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By Martha C. White

Businesses and markets are bracing for a drawn-out fight between the U.S. and China that ventures into new, economically fraught territory and throws tit-for-tat rhetoric out of the window.

China is appealing to nationalism as its trade rhetoric grows increasingly bellicose. A spokesperson from China’s Ministry of Commerce on Thursday criticized the “wrong actions” taken by the U.S. and demanded a reversal before trade negotiations would continue, a day after Secretary of the Treasury Steven Mnuchin told CNBC that no new trade talks had been planned.

“The propaganda is not leaving much room for compromise,” said Mark Williams, chief Asia economist at Capital Economics.

On Monday, Xi invoked the phrase “new Long March” in a video released by the government’s news operation. China’s government-controlled media gives it one big advantage in terms of marshaling public support behind the idea that Chinese citizens should expect some hardship and make some sacrifices for the greater good.

“The message from China’s state media over the past week has been belligerent and uncompromising, with reminders for viewers of glorious moments when China and the Communist Party stood up to aggressors,” Williams said. “It sounds like the leadership is preparing for a drawn-out fight.”

Earlier this month, Trump signed an executive order delivering a potentially crippling strike against Chinese tech giant Huawei, blocking access to critical American technology on the grounds that Beijing could exploit Huawei’s presence in the U.S. market for surveillance or spying. The Commerce Department then moderated that with a 90-day authorization allowing the continuance of existing relationships to “prevent the interruption of existing network operations and equipment,” according to CNBC.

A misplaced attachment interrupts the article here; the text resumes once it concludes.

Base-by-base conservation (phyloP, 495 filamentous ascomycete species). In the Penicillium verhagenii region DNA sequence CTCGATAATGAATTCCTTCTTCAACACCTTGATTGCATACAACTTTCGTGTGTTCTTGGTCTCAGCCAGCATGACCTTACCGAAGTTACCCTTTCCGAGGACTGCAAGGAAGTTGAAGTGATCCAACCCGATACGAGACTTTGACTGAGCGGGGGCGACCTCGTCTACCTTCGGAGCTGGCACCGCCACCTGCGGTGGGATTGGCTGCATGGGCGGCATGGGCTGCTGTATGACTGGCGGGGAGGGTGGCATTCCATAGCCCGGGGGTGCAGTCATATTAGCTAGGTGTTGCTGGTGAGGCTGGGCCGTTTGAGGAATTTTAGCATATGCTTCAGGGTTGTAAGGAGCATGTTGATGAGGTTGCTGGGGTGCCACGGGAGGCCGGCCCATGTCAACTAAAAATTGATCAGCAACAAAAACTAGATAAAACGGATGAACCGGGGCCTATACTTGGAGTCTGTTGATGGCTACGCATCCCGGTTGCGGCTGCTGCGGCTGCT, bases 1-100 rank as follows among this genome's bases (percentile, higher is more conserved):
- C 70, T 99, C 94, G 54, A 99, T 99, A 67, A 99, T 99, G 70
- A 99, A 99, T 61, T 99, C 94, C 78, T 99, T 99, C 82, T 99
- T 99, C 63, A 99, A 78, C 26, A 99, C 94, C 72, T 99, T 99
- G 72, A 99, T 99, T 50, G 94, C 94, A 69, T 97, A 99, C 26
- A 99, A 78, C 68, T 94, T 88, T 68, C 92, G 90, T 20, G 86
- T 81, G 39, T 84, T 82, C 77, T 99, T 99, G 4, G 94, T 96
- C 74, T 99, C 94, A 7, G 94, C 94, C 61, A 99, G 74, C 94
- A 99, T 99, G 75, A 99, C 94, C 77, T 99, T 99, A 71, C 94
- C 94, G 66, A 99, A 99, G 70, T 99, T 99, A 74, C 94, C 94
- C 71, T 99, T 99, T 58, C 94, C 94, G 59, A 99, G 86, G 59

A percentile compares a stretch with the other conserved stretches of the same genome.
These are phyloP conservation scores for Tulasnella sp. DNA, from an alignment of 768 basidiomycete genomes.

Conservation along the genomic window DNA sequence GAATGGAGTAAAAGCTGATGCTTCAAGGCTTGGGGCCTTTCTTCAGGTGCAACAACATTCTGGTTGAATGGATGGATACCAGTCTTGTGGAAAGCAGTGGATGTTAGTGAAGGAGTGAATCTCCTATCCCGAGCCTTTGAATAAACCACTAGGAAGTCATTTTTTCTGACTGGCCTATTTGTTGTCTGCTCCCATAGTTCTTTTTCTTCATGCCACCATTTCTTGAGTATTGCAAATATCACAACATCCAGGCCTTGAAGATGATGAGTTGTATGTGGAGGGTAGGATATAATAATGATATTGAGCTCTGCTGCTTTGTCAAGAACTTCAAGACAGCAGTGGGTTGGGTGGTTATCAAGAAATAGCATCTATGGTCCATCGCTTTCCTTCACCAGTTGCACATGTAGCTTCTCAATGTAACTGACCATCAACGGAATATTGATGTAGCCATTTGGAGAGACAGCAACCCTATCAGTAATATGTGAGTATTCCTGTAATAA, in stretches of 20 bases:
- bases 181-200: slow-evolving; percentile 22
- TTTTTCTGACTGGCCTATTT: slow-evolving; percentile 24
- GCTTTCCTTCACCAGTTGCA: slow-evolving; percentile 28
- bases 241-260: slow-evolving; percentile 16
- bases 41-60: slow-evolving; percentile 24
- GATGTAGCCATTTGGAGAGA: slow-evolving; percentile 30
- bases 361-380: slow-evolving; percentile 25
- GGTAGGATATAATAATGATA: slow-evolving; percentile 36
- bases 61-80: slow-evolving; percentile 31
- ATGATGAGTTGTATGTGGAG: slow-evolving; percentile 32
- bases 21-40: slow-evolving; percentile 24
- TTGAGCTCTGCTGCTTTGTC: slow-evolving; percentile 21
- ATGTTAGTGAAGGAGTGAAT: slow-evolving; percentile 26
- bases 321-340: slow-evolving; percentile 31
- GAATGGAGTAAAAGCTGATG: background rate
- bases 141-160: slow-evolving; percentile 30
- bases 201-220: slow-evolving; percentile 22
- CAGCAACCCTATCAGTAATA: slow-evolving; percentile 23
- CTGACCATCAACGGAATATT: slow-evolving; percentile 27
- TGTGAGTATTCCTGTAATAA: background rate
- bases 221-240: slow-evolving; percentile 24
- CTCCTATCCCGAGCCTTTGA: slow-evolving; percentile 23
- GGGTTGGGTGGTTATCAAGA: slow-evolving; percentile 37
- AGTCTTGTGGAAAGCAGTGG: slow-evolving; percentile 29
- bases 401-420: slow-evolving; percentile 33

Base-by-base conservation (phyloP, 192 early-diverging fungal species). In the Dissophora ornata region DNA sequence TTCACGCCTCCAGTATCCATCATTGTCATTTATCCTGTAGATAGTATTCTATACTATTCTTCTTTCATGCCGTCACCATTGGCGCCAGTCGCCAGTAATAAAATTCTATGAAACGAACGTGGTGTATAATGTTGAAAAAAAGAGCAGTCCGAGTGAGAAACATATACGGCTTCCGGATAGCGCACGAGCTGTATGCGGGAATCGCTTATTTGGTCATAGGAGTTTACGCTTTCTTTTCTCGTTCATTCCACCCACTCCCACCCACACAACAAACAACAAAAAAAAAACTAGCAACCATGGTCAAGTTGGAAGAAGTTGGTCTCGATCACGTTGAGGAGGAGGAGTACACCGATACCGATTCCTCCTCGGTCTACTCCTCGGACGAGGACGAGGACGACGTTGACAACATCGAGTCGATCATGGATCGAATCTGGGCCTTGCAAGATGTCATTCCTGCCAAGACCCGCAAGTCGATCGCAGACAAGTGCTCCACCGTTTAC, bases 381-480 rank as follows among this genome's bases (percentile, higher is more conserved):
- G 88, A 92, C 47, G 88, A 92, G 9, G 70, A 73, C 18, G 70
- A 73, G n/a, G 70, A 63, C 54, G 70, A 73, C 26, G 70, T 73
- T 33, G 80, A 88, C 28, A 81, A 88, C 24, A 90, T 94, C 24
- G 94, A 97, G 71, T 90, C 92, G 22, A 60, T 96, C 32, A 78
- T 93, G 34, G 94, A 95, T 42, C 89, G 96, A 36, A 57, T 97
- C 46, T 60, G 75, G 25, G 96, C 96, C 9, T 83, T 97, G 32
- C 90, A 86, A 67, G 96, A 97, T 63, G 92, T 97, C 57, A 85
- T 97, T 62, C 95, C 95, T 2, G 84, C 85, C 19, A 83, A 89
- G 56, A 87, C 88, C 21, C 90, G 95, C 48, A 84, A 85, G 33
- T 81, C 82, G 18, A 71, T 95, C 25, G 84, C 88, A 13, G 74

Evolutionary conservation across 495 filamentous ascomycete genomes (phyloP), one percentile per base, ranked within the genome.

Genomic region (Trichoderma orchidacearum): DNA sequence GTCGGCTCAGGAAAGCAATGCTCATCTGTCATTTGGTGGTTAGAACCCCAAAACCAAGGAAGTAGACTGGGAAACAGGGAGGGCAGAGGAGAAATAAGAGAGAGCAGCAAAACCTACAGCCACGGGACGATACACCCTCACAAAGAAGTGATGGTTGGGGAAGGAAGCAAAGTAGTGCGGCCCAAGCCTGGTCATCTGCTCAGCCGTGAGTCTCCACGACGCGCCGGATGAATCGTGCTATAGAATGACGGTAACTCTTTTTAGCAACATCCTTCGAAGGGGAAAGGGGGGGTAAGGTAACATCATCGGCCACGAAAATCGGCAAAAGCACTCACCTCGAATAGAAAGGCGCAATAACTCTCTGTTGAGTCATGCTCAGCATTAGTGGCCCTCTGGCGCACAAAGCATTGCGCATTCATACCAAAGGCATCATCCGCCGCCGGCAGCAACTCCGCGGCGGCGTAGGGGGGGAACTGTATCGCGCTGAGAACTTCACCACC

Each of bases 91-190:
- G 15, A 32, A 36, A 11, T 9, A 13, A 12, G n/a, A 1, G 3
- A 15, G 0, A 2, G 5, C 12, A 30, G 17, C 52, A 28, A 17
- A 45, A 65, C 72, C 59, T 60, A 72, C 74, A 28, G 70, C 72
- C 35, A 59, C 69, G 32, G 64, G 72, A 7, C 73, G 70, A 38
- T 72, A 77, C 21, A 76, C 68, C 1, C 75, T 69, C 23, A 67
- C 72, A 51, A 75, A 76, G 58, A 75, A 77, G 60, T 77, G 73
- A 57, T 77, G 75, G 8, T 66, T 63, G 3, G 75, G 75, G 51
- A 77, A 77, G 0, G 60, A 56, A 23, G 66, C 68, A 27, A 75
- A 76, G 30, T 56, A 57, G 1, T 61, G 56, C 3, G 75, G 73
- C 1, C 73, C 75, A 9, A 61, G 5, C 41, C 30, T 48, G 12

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On Friday, Politico reported that President Donald Trump was planning additional restrictions on Chinese access to U.S. technology, and Chinese media accused the U.S. of trying to “colonize global business,” according to the Associated Press.

Just one day prior, Secretary of State Mike Pompeo repeated the assertion that Huawei poses a security risk to the nation — even as the president suggested that restoring Huawei’s access to American technology could be part of a broader trade deal.

Experts say these conflicting messages indicate that the administration is exploiting the purported risk. “This is clearly, to me, not something the administration had to do. It was something they wanted to do in order to send China a signal. It’s clear that, at least in the short term, the ability to cut off Huawei’s access to American technology is a very powerful coercive tool,” said Jacob Kirkegaard, senior fellow at the Peterson Institute for International Economics.

“Access to U.S and Western know-how is considered key to China becoming a world leader in robotics, renewable energy, electric cars etc.,” said Tom Elliott, international investment strategist at the deVere Group. “The Made in China 2025 project is based on China taking, and improving with lots of state subsidies, on U.S and other Western technology,” he said, referring to one of Chinese President Xi Jinping’s signature economic initiatives.